Hello tigboy, since I've designed and built my own wood/coal boiler I'll offer you my opinions and experiences.
First, when you put burning wood into the equation, you limit your options for an efficient waterjacket/heat exchanger design. The reason is that the waterjacket/ heat exchanger design for a wood stove must be simple with easily accessable surfaces, with cleanout doors and access panels. Wood smoke condenses on surfaces cooler than 250-300*, leaving hard, crusty creosote behind. You must be able to scrape the creosote off the inside of the boiler to keep the boiler's efficiency up. The creosote insulates the waterjacket from the heat of the fire.
With a coal only boiler, the by-products of coal are heat and fly ash. Fly ash will fall off or can be vacuumed off the waterjacket/heat exchanger surfaces in a coal boiler. In an EFM or Gentleman Janitor, Keystoker, Harman and other coal boilers, there are many surfaces, mostly vertical that the hot coal-heated air pass over and between exchanging heat into the waterjacket. These many surfaces are inaccesable to scrapers that would be needed to remove creosote, but these surfaces can be cleaned with just a brush, or stiff wire and a vacuum. The fly ash just falls off. The efficiency stays high.
So for wood burning, the waterjacket/heat exchanger design must allow scraping and removal of the crusty creosote. I made my 'Big Bertha' boiler with all flat internal surfaces, including tubes above the fire, all accessable with a small garden hoe and scraper, all sweepable and accessable with a shop vacuum. Extra cleanout doors, and the entire boiler made of Stainless Steel to offset the effects of the corrosion from creosote deposits.
I have a lot more surface area inside my boiler than usually found in wood burners, but much less compared to the average coal boiler this size. So my 'Big Bertha' is a very good wood burner, but not so good at recovering heat from coal. I also made it have a huge water capcity to absorb temperature and fire overshoots.
The control of a hand feed boiler is based on water temp and an aquastat, the aquastat controls a combustion blower and often a moveable flapper over the air intake for intake air control. But, once you have a large wood or coal fire burning, you cannot very easily slow it down to an idle. Shutting off the air will still take many minutes to reduce the heat output of the fire. So overshooting the target water temp is planned on and common.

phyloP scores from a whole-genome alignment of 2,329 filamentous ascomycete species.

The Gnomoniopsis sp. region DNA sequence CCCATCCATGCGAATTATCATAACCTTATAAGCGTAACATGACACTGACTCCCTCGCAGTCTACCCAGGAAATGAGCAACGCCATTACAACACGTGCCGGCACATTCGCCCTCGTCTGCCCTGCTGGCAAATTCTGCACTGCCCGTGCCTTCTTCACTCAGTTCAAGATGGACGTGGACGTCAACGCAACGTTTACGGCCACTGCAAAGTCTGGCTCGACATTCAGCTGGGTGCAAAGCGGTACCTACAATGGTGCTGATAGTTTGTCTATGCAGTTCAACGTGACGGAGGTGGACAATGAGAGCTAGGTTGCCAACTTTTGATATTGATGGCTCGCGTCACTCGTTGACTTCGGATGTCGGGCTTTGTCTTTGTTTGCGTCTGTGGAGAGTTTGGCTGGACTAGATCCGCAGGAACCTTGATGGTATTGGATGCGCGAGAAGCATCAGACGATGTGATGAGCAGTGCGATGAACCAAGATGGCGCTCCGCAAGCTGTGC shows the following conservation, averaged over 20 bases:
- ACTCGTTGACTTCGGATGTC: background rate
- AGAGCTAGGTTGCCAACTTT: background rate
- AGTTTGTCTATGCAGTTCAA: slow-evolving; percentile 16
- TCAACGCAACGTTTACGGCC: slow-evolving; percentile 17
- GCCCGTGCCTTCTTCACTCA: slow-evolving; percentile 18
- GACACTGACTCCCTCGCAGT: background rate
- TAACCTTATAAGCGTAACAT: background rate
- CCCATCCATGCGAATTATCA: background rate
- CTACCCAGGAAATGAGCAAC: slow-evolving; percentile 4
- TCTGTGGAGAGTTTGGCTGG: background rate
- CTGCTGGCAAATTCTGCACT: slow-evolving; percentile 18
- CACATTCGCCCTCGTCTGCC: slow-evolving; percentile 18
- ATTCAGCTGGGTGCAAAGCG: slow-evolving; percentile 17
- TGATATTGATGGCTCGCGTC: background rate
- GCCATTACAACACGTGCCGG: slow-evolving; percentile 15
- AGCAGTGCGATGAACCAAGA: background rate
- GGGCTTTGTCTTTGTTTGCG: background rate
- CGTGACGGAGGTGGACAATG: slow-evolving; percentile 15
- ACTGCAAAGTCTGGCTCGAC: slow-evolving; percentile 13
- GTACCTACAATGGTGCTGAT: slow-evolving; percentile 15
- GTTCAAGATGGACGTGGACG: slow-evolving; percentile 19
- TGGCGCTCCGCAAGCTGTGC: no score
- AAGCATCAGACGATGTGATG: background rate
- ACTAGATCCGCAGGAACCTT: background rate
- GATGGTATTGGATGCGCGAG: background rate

A typical scenario that results in an overshoot would be the morning ritual: people wake up, thermostats are moved to warmer temps, either automaticly or by hand, and people start to take showers. All these put a large BTU load on the boiler, so the combustion fan runs, the fire gets really going, creating lots of heat to heat the house and domestic water. But suddenly, everyone gets in their cars and heads off to work and school. The thermostats are turned down, no more hot water is being used. The big hot fire is roaring along, putting 140,000BTU per hour into the water, but the water is no longer circulating, the water soon gets too hot, and the fire is STILL not back at an idle..
So a boiler needs a 'heat dump' circuit, one that can be automaticly turned on to 'dump' heat when the boiler threatens to overheat and boil. Or a boiler needs to be set to run at say 150*, and have large enough water capacity to absorb the heat and not boil.
The introduction of oil and gas burners that could instantly remove all heat from a boiler made the above scenario no longer a problem.
So a big hand feed boiler has a problem it has a big fire to make lots of heat, but the instalation must be done so that if it overshoots the water temp significantly it has a way to dump the excess heat. Or it must be able to store it in excess water. The problem with excess water is that it takes lots of time to heat this water up to a funcional temperature once it drops below target temp.
Stoker wood boilers can almost instantly reduce the heat output by stopping the feed of fresh coal, and stopping the combustion blower, the fire idles down very fast, almost eliminating overshoots. But you can't burn wood in a stoker boiler.
My fingers are getting tired, I hope I've answered some of your questions, and not created too many more.